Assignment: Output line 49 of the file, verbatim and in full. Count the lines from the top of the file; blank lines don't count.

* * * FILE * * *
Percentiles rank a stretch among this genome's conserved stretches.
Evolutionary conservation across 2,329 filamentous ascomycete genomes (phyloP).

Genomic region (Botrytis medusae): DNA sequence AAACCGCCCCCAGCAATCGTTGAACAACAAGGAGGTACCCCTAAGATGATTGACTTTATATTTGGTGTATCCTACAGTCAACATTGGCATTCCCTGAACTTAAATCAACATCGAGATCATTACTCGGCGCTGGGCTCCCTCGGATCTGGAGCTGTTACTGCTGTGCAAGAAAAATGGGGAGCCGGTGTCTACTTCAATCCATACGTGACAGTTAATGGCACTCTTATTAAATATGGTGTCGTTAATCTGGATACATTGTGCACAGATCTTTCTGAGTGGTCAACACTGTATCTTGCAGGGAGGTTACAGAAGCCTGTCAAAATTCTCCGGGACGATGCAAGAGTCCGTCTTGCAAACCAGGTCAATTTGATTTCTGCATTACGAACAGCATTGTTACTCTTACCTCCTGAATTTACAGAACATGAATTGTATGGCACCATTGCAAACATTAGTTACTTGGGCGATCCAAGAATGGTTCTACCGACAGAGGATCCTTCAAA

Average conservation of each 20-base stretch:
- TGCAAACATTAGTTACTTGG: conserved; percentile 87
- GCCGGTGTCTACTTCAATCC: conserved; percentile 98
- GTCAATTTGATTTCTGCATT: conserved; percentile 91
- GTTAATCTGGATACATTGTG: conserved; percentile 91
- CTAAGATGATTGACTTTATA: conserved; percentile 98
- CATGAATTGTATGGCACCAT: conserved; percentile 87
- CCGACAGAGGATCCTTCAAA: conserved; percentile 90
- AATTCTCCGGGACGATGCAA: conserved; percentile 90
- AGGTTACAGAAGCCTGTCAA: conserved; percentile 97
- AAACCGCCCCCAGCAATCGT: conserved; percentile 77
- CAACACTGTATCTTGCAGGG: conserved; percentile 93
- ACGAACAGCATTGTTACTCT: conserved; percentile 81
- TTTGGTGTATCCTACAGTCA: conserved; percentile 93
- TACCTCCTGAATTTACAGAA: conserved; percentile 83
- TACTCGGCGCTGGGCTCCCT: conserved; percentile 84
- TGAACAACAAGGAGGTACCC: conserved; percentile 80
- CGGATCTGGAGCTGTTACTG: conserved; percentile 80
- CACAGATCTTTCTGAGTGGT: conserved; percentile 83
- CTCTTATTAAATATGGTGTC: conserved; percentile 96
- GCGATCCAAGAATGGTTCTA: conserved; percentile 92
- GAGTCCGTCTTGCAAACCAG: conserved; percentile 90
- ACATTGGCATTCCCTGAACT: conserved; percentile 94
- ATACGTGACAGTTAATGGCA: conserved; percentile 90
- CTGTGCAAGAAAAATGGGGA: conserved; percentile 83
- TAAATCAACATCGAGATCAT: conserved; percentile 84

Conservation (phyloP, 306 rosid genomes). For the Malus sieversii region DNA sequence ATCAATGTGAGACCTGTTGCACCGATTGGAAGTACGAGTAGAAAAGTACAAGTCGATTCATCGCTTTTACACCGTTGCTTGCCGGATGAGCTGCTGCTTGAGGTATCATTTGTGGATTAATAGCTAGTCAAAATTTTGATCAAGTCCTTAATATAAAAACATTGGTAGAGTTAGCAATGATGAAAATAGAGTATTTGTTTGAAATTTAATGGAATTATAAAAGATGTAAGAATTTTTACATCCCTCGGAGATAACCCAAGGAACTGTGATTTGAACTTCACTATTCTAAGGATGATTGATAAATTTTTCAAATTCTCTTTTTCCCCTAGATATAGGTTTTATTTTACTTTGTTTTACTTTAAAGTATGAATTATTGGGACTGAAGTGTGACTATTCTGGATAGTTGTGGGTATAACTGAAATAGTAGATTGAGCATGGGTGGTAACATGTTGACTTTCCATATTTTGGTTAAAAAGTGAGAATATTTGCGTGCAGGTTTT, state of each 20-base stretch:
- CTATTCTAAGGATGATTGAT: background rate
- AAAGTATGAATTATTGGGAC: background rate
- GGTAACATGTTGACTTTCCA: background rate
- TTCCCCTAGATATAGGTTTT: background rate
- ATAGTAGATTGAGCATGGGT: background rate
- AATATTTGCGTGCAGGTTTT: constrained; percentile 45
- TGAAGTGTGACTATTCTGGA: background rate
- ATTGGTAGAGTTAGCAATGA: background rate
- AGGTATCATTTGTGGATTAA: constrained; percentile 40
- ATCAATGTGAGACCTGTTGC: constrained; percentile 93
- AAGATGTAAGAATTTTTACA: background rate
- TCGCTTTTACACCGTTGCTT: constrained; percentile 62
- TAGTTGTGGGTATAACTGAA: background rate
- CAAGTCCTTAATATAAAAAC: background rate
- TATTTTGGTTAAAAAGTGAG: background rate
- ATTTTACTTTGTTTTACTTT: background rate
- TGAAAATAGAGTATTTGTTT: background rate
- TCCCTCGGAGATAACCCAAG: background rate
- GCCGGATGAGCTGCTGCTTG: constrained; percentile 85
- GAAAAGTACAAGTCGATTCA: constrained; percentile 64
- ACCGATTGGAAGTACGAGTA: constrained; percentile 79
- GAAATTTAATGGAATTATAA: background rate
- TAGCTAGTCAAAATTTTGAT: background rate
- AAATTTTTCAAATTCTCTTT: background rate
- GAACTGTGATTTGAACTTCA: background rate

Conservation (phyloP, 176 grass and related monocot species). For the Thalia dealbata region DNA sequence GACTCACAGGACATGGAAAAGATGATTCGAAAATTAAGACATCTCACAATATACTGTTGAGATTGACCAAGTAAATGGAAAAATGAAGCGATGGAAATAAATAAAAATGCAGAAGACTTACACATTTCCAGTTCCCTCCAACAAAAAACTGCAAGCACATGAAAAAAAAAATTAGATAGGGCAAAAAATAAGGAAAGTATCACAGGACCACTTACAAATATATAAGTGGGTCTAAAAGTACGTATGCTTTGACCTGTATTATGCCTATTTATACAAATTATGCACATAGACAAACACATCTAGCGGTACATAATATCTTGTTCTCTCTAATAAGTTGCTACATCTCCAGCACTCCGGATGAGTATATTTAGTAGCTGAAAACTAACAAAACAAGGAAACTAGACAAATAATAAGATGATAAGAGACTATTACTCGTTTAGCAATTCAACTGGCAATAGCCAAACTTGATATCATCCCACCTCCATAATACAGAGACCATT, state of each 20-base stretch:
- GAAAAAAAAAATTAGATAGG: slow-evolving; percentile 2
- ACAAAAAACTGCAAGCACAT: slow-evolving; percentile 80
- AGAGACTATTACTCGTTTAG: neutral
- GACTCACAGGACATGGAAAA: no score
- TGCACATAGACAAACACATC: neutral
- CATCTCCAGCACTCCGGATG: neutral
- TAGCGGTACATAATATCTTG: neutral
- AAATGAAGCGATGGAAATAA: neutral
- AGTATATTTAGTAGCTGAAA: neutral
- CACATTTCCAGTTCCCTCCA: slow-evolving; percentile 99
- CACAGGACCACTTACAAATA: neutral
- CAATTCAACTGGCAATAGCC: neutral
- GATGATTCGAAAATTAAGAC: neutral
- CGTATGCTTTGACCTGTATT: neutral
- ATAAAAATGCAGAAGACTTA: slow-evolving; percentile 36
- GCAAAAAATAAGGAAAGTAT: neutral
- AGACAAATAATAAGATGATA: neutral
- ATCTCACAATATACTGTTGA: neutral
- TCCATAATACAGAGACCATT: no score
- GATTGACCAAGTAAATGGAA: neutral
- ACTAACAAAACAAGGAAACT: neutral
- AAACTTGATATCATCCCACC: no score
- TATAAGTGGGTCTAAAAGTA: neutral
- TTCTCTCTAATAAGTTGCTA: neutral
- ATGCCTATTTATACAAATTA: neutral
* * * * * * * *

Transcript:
- GCCGGATGAGCTGCTGCTTG: constrained; percentile 85